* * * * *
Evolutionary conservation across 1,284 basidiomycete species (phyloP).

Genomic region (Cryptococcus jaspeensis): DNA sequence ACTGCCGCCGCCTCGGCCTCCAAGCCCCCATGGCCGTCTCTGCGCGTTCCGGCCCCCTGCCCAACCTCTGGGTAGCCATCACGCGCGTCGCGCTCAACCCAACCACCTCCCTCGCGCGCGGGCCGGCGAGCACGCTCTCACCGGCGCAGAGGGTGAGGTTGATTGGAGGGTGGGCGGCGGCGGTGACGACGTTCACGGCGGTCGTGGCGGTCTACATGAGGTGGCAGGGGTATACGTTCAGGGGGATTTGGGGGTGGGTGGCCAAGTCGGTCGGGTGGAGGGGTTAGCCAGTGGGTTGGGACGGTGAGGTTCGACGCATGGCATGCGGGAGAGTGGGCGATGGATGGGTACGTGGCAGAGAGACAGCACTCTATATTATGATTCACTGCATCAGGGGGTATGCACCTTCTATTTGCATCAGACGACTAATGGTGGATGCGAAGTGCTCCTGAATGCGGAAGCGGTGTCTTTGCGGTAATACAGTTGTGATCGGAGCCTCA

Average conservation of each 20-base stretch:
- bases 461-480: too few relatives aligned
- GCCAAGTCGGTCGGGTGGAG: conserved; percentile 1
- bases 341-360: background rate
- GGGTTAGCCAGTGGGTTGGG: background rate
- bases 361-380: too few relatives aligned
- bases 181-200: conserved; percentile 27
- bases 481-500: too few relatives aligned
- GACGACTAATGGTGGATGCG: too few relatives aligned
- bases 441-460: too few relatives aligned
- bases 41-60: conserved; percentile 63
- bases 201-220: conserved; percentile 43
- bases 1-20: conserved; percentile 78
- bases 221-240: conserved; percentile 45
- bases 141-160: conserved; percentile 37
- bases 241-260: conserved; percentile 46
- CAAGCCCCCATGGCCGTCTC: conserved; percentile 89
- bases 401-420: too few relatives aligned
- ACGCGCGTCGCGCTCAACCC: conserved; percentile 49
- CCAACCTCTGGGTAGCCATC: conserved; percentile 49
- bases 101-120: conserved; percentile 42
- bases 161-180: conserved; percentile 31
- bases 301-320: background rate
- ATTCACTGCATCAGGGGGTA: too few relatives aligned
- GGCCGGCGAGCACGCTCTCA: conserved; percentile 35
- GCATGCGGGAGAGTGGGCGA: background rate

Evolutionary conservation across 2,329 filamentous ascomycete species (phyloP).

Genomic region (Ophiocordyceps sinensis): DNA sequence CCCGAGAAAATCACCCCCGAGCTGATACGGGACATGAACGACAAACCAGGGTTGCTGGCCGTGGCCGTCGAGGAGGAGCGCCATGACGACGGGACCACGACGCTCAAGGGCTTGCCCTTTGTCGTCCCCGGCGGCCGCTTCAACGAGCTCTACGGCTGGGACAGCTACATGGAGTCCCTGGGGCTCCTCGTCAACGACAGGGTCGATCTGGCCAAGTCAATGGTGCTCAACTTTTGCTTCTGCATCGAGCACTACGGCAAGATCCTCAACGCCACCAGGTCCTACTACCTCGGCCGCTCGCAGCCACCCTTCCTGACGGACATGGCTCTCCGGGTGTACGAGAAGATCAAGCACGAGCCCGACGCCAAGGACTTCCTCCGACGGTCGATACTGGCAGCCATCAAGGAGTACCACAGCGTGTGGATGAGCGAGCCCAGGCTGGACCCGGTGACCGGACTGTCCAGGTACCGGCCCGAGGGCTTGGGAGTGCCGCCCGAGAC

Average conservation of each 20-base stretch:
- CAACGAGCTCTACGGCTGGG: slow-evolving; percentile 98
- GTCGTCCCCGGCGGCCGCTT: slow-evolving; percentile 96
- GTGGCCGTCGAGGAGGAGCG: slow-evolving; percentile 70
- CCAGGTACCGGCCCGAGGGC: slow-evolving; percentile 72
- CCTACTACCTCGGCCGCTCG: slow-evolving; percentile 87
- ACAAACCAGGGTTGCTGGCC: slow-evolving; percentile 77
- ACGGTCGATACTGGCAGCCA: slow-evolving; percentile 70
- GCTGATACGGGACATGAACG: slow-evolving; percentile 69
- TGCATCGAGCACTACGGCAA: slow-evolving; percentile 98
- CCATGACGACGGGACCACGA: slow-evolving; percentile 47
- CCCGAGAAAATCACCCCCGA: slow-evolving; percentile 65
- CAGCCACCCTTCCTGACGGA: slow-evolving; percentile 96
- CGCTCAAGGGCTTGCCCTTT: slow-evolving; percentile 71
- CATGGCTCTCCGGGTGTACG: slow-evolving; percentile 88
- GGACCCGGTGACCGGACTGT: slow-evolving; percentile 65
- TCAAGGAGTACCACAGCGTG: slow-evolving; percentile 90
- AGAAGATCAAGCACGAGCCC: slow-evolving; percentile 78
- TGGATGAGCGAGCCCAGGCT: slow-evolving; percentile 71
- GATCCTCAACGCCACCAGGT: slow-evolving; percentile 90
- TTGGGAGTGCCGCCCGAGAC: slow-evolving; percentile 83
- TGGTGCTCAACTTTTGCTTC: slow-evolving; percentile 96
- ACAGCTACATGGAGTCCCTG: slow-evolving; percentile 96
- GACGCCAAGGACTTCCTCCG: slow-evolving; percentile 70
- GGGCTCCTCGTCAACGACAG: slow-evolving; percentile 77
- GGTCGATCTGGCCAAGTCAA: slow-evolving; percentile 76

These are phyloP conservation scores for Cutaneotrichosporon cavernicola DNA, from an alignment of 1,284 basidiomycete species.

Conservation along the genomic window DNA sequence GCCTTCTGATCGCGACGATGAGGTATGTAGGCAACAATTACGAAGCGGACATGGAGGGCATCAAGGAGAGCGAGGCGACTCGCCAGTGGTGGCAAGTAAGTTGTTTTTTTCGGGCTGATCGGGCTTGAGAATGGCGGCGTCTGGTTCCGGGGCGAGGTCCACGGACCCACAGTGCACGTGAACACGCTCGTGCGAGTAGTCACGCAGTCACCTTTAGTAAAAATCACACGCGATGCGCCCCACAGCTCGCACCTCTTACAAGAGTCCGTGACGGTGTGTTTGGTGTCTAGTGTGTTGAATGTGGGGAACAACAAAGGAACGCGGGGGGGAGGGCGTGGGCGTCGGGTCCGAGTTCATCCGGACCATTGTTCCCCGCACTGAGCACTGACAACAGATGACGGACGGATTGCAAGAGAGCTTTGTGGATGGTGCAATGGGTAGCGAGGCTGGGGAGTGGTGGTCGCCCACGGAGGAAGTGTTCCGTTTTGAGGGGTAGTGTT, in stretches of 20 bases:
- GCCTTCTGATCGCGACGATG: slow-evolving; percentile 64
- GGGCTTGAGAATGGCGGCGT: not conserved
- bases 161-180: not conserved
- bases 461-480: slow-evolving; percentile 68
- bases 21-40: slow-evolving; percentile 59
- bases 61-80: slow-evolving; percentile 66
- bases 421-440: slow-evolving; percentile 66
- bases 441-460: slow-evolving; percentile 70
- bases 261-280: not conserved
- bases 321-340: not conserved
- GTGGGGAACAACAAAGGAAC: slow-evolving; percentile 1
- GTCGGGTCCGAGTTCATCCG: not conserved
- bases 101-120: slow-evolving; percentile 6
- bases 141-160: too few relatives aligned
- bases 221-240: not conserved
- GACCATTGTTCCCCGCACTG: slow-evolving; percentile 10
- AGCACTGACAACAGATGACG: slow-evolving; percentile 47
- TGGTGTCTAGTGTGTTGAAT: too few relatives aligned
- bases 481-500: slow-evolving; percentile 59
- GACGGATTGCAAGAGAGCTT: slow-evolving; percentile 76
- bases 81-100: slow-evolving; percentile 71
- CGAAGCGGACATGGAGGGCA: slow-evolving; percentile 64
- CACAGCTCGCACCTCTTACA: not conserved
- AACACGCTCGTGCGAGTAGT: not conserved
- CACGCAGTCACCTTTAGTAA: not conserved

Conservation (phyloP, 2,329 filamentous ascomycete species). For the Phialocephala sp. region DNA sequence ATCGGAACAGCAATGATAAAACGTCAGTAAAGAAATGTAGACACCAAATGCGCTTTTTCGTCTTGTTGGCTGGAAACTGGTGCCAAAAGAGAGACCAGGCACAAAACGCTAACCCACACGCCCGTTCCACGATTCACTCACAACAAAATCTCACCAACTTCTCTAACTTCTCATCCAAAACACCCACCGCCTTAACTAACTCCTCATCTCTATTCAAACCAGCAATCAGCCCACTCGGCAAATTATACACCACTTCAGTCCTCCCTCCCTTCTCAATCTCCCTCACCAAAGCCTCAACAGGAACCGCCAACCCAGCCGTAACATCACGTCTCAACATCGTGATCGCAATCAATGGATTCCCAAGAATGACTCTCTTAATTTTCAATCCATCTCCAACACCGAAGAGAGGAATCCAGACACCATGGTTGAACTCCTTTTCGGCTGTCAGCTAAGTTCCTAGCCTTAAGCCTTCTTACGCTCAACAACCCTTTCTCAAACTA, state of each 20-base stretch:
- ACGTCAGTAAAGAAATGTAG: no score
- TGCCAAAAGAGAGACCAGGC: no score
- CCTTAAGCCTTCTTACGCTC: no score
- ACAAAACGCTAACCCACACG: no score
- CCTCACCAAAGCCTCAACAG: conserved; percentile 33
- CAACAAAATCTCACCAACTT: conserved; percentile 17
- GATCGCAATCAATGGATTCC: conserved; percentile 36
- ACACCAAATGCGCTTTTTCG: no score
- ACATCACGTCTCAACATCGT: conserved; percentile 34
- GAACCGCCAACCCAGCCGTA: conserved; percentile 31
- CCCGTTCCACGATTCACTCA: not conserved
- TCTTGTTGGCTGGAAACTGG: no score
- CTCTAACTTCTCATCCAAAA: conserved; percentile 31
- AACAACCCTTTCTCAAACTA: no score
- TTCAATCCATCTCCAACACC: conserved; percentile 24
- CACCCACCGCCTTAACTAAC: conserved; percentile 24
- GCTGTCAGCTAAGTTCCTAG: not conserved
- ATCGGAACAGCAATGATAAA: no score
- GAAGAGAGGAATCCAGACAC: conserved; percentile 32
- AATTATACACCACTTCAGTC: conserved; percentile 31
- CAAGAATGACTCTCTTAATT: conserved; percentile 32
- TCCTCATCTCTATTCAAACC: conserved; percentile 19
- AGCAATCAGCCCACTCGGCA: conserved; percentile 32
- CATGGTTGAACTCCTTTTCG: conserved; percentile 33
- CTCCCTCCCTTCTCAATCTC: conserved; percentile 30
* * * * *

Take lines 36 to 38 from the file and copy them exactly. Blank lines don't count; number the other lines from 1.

- CCTACTACCTCGGCCGCTCG: slow-evolving; percentile 87
- ACAAACCAGGGTTGCTGGCC: slow-evolving; percentile 77
- ACGGTCGATACTGGCAGCCA: slow-evolving; percentile 70